No fiscal space: Officials advise FM Sitharaman against Budget sops

If the government wants to stick to the same numbers even now, there is no scope for offering any tax sops that are already pencilled in, Sitharaman told
Government officials have advised Finance Minister Nirmala Sitharaman that there is no fiscal space for any giveaways in the forthcoming Budget. This was the grim verdict of each presentation made by the departments of the finance ministry in marathon meetings that extended till late in the evening on Saturday.

The ministry does not expect tax or non-tax revenue to reach anywhere close to the targets set in the interim Budget. The corporate tax receipts for 2019-20 (FY20) are expected to rise by 15 per cent and personal income-tax by an even more ambitious 32 per cent. As for the goods and services tax (GST) collections, these are projected to rise by 18 per cent, according to the Budget. 

If the government wants to stick to the same numbers even now, there is no scope for offering any tax sops except those that are already pencilled in. 

This poses a challenge to the new National Democratic Alliance government which would like to reward some of its constituencies, particularly the salaried class, in the first Budget of its second innings.

Saturday’s meetings, the first Sitharaman had with her ministry officials, had a sense of urgency as the date for the Budget has been set for July 5, which is just a month away. The finance minister, flanked by her  Minister of State, Anurag Thakur, sat through the day-long presentations made by five departments of the finance ministry — revenue, expenditure, investment and public asset management, economic affairs, and financial services. The pointers from the discussions will now be taken across the street to the Prime Minister’s Office (PMO). Since Arun Jaitley is no longer the finance minister, North Block mandarins expect to firm up the crucial fiscal deficit numbers only after the PMO gives its directions.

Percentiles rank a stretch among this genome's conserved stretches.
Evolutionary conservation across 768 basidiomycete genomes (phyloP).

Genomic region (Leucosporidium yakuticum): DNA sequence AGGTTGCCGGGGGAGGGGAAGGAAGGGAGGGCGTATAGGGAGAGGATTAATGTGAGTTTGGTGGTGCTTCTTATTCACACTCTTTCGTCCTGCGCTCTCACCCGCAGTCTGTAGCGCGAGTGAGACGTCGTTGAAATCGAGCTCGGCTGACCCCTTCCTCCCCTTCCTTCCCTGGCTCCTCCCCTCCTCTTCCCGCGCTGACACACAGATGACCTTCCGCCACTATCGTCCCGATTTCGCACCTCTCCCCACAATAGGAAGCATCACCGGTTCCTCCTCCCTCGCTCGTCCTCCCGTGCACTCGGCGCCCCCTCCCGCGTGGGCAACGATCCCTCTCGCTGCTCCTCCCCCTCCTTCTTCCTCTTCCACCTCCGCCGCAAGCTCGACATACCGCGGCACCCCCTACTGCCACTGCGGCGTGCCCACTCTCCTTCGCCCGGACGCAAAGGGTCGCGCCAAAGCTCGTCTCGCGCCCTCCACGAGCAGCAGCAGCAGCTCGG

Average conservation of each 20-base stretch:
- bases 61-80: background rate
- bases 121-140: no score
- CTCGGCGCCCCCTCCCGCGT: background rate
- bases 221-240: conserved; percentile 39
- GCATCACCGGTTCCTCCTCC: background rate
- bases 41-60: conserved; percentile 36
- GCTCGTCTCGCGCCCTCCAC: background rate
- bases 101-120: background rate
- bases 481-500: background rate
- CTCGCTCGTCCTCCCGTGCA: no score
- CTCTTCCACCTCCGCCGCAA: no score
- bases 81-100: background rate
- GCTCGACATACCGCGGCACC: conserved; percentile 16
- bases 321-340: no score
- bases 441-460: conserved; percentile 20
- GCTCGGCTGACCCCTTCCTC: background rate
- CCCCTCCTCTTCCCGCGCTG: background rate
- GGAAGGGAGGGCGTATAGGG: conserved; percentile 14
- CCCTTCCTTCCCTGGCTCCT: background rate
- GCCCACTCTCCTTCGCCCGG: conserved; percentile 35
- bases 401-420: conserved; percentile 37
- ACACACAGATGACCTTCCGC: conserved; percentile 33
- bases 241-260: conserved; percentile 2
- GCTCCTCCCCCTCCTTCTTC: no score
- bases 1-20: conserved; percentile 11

All the departments of the finance ministry agreed with the Reserve Bank of India projection that gross domestic product growth rate for FY20 will be about 7.2 per cent, instead of 7.4 per cent as expected earlier. Sources say that the challenge before the new government will be either to accept the reduced projection and tailor the Budget accordingly or set a more ambitious target. 

But this could raise the government’s aggregate borrowing from the market, and most officials have weighed in against that. The austere outlook comes days before the finance minister sits down with the state finance ministers in the GST Council, where there are pending proposals for rate rationalisation in industries like cement. Currently, the rate is at 28 per cent, but if it is slashed to 18 per cent to reduce costs for the manufacturing and construction sectors, the government’s purse will be poorer by Rs 13,000 crore. 

The finance ministry feels that no further changes in the rates should be made at this stage as the collections from GST are still underperforming. The data released on Saturday shows GST receipts for May 2019 was just above Rs 1 trillion (Rs 100,289 crore). While this is the third consecutive month when the number has crossed a trillion, it is well short of the interim Budget projections of about Rs 1.14 trillion per month.

The additional concern at this stage is the N K Singh-headed 15th Finance Commission’s award for the sharing of tax revenue with the states. The 14th Finance Commission had earmarked 42 per cent of the total tax revenue of the Centre for the states. Government officials feel that thanks to the GST sharing formula, the states are already clawing away a larger percentage of taxes. Hence, any additional support will make the Centre’s share precarious. The Commission members are expected to meet Sitharaman next week. 

In this context, officials have advised the minister that any tax sops or other relief at this stage will make the Budget exercise complicated. In the first meeting of the Union Cabinet, the government has universalised the income support for farmers at an additional cost of Rs 13,000 crore above the Rs 75,000-crore projected earlier. The government has also inked a pension plan for farmers and traders on a cost-sharing basis, but the Cabinet papers give no indication of the likely cost to the exchequer on account of it.

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